Angelos fee deal looks very attractive

Many advantages: Even if Maryland were not cash-strapped, the offer promises dividends.

January 11, 2002

GOV. PARRIS N. Glendening and Peter G. Angelos appear to be reaching an agreement in the rancorous dispute over the fee owed to Mr. Angelos' firm for work on the national settlement with Big Tobacco.

We suggest that Mr. Glendening pounce on the opportunity for the sake of the state's strained coffers - if there are no hidden traps or disadvantages.

A successful outcome would give Mr. Angelos as much as $250 million and allow the state to pursue its anti-tobacco campaign at full throttle.

If the fee can be set by negotiation, Mr. Angelos would step away from a lawsuit in which he asks the state to honor a contract that would give him a cool billion dollars - 25 percent of the $4 billion Maryland will receive over 25 years as its part of the national settlement.

Mr. Angelos and other lawyers successfully forced tobacco companies to compensate states for medical costs incurred in treating smokers.

The $250 million fee Mr. Angelos proposes now is way below the 25 percent figure and less than half an earlier compromise in which he had agreed to accept half the 25 percent. The state insists on an even lower number - but calls prospects for an agreement very high.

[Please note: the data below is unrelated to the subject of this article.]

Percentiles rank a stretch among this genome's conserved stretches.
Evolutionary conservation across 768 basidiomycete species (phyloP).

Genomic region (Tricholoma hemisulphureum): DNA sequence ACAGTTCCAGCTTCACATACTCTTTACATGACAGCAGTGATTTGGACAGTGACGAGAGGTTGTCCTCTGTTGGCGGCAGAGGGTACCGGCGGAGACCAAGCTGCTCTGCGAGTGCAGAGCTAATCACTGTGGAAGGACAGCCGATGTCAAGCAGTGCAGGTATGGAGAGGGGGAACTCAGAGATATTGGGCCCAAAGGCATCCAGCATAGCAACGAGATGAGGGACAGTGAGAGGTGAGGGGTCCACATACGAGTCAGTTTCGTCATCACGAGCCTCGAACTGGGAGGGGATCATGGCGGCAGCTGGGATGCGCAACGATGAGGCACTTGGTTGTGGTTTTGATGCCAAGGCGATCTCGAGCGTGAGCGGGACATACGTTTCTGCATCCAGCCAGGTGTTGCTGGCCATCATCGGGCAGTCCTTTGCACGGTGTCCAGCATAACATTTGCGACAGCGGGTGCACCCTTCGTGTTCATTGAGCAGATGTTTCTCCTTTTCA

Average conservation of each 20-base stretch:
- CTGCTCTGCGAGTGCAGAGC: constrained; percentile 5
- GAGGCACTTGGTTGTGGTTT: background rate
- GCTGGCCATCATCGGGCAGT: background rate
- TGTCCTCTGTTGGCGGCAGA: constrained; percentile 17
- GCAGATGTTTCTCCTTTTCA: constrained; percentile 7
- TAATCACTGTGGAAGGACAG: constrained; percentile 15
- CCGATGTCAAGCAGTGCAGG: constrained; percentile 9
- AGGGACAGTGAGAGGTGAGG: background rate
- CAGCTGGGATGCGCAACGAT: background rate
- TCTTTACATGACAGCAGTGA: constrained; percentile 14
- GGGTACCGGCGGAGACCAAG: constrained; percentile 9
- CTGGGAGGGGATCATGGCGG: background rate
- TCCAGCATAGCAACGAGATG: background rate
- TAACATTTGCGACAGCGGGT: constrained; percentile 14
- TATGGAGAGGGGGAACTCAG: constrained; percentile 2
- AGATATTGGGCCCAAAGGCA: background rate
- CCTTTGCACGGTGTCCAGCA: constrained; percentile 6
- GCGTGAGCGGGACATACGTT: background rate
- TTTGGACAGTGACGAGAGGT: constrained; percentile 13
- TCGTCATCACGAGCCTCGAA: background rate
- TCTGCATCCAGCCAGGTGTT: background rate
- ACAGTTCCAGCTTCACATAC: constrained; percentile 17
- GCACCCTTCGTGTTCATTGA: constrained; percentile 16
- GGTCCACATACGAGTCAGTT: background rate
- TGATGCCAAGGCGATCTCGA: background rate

Mr. Glendening should avoid overplaying his hand.

The $250 million request represents about five percent of the total settlement if the total is calculated to be around $4.3 billion. Because the settlement actually grows over the years and because the time value of money becomes a factor, the percentages vary.

There's agreement, though, that $250 million significantly lowers figures used until now. For that reason, the state must surely hope to avoid the risk of a trial.

That the talks, initiated with the Orioles owner by the governor during a baseball game in Baltimore, have continued is a hopeful sign in itself.

In those gloomy fall days, with a recession draining surpluses, Mr. Glendening must surely have wondered how he would balance his budget. More money now would help, of course - and the lower figure puts considerable pressure on the governor to settle. Mr. Angelos' offer may not remain on the table indefinitely, and the matter would begin its trek through the courts in late spring.

Under court order, $120 million is already in escrow to cover a fee, which could be as high as 25 percent of the total figure.

From the moment of final agreement forward, that money would be released and the state could have many more millions for cancer research, an effort to get Maryland farmers out of the tobacco-growing business and an anti-smoking campaign.

Those programs, after all, are the point. Mr. Glendening and Mr. Angelos should continue their talks, and work for a speedy resolution.

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